by John Braheny
Even when your songs come spontaneously, there is a point
at which you need to decide which form to use. Usually writers
will come up with a single verse or chorus idea first. After
that first flash of inspiration and an exploration of what
you want the song to say, you'll need to have an idea of the
type of form you'll want to use to help you say it more effectively.
You may do that unconsciously, as a natural result of having
listened to the radio all your life -- you just feel where
there ought to be a change without really making a conscious
evaluation of the reasons. That approach often works just
fine, but sometimes it doesn't, like a beginning guitar player
who writes monotonous two chord songs because he only knows
two chords instead of learning a few more chords. You have
to remember that what you already know or feel about form
could be limiting.
Another problem in choosing form by "feel" is the songwriting
equivalent of "painting yourself into a corner." You might
lock into a form that, by the time you've said what you wanted
to say, has resulted in a five minute song that you really
wanted to be three minutes. You're now faced with a rewrite
that might include a restructuring of the whole song. It's
much harder to get out of a corner like that than it is to
set it up better in the beginning. Even if you do have to
restructure the song because the form you chose didn't quite
work -- or you had another idea halfway through the song --
the important thing is that you make those decisions on the
basis of knowing your options.
So what do you consider in your choice of form? If you're
starting with the music, tempo is a major factor in dictating
the form. If it's an up-tempo song, you may need a form with
many sections (like an ABCABCDC or AABABCB) to help you sustain
musical interest. If it's a slow or mid-tempo ballad, you
can use either the longer or shorter forms.
If you're starting from a lyric, the mood and subject matter
will dictate the tempo of the music. In other words, "Genie
In A Bottle" wouldn't work very well as a slow ballad, and
the lyric to the Titanic theme "My Heart Will Go On" wouldn't
be as effective in a fast dance song.
Tempo is also determined by the ease with which the lyrics
can be sung. The problem usually arises when there are lots
of words. If the tempo's too fast, you may tie knots in your
tongue trying to get them all in. If you want a rapid-fire
one-syllable-per-8th or 16th note lyric, you have to be extra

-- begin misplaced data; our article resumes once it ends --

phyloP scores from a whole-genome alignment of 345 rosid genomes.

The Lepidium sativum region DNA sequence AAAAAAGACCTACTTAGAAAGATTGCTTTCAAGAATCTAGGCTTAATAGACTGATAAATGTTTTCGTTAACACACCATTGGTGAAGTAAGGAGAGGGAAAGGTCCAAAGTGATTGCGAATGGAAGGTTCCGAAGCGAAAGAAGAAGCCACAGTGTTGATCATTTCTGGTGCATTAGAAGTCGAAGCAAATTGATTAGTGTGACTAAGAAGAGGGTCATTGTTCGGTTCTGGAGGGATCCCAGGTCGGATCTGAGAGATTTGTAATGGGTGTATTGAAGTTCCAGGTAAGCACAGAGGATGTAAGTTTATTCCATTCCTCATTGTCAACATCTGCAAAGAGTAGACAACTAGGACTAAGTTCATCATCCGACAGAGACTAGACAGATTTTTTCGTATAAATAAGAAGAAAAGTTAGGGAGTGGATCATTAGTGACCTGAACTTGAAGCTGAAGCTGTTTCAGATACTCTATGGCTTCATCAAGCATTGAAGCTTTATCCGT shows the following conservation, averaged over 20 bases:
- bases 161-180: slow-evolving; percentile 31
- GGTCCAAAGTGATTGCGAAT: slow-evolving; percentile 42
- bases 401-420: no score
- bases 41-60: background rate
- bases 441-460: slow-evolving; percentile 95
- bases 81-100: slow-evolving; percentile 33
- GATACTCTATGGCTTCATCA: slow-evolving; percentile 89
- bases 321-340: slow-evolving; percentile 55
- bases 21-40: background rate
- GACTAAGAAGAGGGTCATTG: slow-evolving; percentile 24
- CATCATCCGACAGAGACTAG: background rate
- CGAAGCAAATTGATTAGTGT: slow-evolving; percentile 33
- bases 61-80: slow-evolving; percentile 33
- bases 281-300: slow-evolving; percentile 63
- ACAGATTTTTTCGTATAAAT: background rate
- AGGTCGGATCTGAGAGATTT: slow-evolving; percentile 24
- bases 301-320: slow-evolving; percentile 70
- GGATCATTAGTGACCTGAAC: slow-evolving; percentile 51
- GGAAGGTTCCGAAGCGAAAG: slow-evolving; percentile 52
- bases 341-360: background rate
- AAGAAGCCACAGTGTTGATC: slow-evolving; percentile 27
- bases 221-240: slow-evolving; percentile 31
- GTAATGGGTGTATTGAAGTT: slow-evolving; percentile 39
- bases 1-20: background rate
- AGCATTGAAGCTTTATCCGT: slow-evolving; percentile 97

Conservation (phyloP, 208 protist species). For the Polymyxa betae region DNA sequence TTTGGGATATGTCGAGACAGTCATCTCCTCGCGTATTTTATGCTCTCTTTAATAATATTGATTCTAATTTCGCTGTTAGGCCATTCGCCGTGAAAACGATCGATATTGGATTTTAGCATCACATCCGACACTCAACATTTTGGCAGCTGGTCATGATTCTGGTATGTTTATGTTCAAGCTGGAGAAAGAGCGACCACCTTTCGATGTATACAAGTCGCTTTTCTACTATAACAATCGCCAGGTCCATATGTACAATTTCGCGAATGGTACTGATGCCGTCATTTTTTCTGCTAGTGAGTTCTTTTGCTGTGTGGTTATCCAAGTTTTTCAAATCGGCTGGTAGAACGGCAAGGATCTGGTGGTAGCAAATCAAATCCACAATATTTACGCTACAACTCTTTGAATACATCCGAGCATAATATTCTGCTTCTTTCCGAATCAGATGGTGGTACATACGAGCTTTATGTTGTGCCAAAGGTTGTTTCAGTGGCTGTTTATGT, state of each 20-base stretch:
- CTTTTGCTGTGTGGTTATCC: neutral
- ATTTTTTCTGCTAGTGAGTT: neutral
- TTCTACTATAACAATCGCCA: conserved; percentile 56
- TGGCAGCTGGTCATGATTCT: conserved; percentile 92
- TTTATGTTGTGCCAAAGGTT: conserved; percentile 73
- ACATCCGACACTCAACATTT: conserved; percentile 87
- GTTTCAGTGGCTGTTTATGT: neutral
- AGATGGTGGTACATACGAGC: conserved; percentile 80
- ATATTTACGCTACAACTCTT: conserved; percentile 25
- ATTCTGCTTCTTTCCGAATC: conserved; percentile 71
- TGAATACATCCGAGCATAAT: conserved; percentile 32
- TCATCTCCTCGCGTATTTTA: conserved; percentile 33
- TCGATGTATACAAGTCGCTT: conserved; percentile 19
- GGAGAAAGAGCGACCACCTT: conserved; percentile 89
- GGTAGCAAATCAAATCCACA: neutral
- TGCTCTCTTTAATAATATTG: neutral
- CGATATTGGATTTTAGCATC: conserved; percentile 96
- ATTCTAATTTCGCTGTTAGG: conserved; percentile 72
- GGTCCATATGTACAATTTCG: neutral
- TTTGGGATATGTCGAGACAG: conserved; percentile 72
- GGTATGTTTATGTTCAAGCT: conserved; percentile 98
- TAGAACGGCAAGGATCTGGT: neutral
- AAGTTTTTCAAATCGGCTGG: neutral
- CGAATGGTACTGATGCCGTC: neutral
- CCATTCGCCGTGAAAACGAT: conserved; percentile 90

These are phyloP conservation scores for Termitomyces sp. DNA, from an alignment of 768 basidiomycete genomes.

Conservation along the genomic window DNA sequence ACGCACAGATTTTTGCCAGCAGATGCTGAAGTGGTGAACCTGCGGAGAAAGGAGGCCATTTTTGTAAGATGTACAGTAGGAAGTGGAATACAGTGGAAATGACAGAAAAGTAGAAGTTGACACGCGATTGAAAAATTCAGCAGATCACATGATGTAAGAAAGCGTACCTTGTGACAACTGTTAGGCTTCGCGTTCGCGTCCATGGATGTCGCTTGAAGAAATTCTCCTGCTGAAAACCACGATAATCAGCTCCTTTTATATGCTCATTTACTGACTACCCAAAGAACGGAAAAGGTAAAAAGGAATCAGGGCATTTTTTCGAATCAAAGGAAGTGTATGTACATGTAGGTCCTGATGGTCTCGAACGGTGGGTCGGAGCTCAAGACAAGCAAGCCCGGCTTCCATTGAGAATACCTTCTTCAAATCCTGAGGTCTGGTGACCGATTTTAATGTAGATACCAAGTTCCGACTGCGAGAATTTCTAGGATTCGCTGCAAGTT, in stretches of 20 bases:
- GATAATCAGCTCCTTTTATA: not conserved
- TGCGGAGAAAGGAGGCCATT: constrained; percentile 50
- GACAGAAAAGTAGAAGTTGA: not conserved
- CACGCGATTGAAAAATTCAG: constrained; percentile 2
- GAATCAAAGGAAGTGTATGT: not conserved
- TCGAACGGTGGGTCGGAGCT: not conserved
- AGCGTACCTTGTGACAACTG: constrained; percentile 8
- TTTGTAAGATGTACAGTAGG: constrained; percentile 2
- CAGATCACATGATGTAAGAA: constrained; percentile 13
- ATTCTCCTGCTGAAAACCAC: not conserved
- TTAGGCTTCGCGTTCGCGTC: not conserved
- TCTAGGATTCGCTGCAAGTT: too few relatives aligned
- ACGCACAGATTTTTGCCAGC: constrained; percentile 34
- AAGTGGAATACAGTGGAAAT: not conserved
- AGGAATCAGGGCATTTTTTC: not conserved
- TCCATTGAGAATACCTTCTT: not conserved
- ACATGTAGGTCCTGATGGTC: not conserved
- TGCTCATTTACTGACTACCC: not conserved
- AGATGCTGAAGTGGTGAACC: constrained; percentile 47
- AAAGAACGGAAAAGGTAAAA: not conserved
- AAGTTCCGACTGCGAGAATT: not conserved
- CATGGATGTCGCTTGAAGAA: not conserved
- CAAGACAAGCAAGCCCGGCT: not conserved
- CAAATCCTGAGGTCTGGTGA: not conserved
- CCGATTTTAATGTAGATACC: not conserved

careful that the words are easy to pronounce and sing together.
It's a good idea to experiment with a metronome by singing
the lyric against various tempo settings. Fewer words generally
pose fewer problems, but the challenge is to phrase them in
an interesting way against the rhythm. There are other tempo
variables available, due to the fact that you can have a slow
moving lyric and melody over a double-time groove.
Whichever way you choose, once you've set the tempo and determined
how many lyric lines will be in each segment, you've begun
to lock yourself into the form. If it takes one minute to
get through a verse and chorus, and you're looking for a three-minute
song, your options have already shrunk. You should also consider
the amount of lyric needed to tell the story. Though it's
always a good idea to condense, the AAA form gives you the
most room to stretch lyrically, even though, as I mentioned
earlier, it's not a good form from a commercial standpoint.
Any up-tempo three or four-section form can give you plenty
of lyric space with strong musical interest, particularly
if you use pre-choruses for new lyric information each time.
One-section (AAA) and two-section (ABABAB) forms at fast tempos,
though they allow for a maximum of lyric information, can
be melodically boring because the melodies repeat so often.
With a spare, condensed lyric, you have many options. You
can lay them over either an up-tempo track or a slow ballad
and, in either case, have plenty of room to accommodate the
individual phrasing styles of different singers. You can use
any form and insure a maximum amount of both repetition and
musical interest. However, a spare lyric at a slower tempo
has more of an obligation to be interesting. You're making
the listener wait for that lyric to unfold, and it had better
be worth the wait. The same is true of the music.
Eventually, like anything else, once you've worked with these
forms, they'll become second nature to you. You'll also find
that you will get yourself into problematic situations for
which you will find creative solutions. A substantial amount
of innovation in music is initiated by a need to find a graceful
way out of a jam. If you already have a repertoire of solutions,
you're ahead of the game.
Note that the above are generalizations to give you an idea
of the possible variables and options. Ultimately, each song
creates its own individual universe of possibilities.
About the Author:
This excerpt from John Braheny's book,
The Craft and Business of Songwriting (2nd edition, 2002, Writers
Digest Books) has been edited for length. It's available at
bookstores everywhere. For info about John's critiquing and
consulting services, go to www.johnbraheny.com.